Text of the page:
Arctic desert and boiling sulfuric acid
Myvatn Travel Blog› entry 5 of 11 › view all entries
Our drive across the interior of Iceland was simply astounding, showing us whole new aspects to Iceland. For hours we drove across the featureless high-elevation arctic desert, barren black rock with a scattering of moss (sprinkled with purple flowers). After the bland monotonous drive for hours we turned a corner and the stunning ice plateau of Herdubreid rose out of the desert. A perfect cylinder, it climbed up sheer cliffs into snow-topped hights before creating a level surface. I couldn't figure out how such a structure could be formed, it didn't make sense as either a volcanic or glacial feature - according to our trusty Icelandic geology book (bought at a petrol station) it is an excellent example of the result of a short volcanic eruption that takes place underneath a glacier.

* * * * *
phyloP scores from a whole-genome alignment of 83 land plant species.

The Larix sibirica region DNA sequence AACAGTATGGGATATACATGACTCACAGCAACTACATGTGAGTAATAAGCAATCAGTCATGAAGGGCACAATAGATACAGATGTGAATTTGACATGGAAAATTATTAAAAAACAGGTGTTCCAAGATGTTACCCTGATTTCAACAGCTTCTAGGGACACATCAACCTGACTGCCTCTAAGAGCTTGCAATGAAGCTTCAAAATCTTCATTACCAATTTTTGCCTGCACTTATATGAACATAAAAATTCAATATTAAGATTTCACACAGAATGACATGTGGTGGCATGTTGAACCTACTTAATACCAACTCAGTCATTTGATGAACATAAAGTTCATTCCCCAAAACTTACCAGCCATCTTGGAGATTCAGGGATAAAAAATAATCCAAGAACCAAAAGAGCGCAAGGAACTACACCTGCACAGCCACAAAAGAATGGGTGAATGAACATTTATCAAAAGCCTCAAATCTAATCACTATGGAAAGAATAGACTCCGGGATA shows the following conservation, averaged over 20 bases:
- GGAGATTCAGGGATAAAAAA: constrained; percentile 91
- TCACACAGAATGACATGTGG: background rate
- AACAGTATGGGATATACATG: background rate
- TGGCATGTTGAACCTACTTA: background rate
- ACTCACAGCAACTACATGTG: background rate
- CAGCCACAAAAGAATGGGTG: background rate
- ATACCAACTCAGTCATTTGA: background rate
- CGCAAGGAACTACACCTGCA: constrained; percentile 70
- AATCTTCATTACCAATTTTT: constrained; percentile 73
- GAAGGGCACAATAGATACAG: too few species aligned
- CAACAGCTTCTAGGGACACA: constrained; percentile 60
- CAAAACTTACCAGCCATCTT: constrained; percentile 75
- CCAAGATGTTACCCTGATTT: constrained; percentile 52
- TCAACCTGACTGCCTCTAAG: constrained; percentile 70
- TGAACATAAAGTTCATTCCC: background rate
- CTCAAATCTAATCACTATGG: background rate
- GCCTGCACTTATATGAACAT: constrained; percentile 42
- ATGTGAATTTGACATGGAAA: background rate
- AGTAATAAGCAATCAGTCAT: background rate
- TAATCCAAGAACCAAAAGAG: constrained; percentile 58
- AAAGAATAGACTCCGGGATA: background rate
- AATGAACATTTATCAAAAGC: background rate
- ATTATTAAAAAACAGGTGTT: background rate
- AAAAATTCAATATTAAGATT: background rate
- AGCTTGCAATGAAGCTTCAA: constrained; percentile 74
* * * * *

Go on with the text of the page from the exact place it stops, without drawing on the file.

We stopped to stare at the magestic site, before pushing on to the active geothermal fields of Namafjall Hverir. These were just fantastic, features due to the rift between the North American and Eurasian plates occuring right at the centre of Iceland. The thinness of the continental crust allows the circulation of magma to deliver massive quantities of heat (and chemicals dissolved in boiling rock) to the surface, creating fumaroles (steam vents, where ground water hits hot rock and is boiled off), solfaras (boiling bits of mud, made liquid by intense heat and constantly discharging reeking sulfur bubbles from the depths of the earth, creating the stench of rotten eggs that permeates the site) and the fantastic colours that stain the landscape, courtesy of rare oxidation and reduction reactions that occur at high heat and high sulphur concentrations.